Hadeed never put the evidence forward to support these assertions, but its counsel, the firm of Bean, Kinney & Korman, put its own credibility on the line by arguing that the allegations in the complaint should be taken as true simply because they were signed by an officer of the court; indeed, its lead counsel at the time made a point of taking personal responsibility for the veracity of the allegations, saying that he takes responsibility as an officer of the court very seriously and would not have said in court papers that Hadeed did not believe that the Doe defendants were customers unless he had personally reviewed the basis for his client’s belief and concluded that there was a sound basis for those beliefs.  Counsel also contended that, if it needed to do so, Hadeed it could present charts showing how severely business had dropped off following the Doe defendants’ critical reviews.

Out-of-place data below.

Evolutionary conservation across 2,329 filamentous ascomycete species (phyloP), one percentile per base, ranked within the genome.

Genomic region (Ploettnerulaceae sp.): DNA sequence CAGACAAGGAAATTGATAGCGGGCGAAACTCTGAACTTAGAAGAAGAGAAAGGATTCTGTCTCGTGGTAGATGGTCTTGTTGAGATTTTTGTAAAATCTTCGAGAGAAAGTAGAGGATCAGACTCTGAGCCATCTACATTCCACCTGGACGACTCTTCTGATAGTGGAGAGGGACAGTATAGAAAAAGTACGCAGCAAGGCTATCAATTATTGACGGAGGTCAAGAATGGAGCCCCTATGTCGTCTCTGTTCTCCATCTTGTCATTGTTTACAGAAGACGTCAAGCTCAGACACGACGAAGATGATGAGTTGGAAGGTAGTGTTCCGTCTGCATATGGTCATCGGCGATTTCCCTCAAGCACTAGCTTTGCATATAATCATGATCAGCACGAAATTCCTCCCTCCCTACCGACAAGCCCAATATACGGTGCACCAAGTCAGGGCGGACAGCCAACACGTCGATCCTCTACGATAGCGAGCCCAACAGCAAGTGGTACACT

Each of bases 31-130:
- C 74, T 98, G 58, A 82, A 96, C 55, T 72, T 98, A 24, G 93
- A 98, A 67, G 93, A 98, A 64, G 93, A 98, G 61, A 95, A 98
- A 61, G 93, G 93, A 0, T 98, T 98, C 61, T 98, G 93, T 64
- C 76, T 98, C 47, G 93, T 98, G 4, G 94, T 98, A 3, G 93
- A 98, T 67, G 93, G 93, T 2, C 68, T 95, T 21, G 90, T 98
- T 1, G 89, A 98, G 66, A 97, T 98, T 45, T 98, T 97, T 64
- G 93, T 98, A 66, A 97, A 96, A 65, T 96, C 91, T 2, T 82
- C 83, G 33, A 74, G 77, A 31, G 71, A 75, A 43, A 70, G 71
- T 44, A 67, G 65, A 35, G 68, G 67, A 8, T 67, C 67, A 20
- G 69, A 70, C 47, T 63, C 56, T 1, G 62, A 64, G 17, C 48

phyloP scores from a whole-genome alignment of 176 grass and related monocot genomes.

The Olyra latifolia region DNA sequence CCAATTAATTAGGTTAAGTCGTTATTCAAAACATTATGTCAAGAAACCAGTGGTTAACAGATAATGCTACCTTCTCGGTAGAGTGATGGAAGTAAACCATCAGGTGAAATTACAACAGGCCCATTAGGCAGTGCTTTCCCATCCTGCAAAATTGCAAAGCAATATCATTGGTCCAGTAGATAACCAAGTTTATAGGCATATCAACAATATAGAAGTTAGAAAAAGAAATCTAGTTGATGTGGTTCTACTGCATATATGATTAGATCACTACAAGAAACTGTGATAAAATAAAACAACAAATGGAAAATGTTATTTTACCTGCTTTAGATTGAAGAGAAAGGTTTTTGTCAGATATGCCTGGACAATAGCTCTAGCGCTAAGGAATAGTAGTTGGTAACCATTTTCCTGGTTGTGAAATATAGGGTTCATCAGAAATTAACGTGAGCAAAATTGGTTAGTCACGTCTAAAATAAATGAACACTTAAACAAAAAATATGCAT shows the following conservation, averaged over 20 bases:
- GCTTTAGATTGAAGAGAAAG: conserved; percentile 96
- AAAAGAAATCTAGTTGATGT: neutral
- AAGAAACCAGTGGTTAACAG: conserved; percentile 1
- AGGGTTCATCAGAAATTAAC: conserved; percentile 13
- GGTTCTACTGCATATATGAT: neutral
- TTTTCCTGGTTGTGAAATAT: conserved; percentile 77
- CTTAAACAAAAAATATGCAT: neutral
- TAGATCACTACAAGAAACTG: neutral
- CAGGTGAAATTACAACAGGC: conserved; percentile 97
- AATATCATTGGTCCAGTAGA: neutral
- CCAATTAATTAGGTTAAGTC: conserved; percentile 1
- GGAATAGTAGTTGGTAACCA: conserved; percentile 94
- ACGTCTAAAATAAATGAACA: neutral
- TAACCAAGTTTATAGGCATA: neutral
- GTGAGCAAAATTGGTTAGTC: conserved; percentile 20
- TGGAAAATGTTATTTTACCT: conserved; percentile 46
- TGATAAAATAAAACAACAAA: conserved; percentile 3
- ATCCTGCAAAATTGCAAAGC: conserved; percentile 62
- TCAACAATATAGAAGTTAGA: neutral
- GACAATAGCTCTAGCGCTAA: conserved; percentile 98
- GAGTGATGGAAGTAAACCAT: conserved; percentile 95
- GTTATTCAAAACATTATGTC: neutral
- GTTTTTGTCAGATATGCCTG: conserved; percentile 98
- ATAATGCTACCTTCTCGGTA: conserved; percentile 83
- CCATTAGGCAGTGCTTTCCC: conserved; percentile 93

Now Hadeed and its law firm have been informed that, if they want to pursue defamation claims, they will have to seek its critics’ identity in the California courts.  They know that, in that state, the case law requires them to put forward evidence and not just allegations.  Considering the assertions that Hadeed can prove substantial damages, we can be sure that it will not be expense alone that deters them from pursuing their subpoena in California. 

But if they pursue discovery there, we will find out whether there was any basis for their previous public statements about the customer database and about damages.  If they do not proceed in California, we can draw the appropriate inferences about the good faith of their arguments.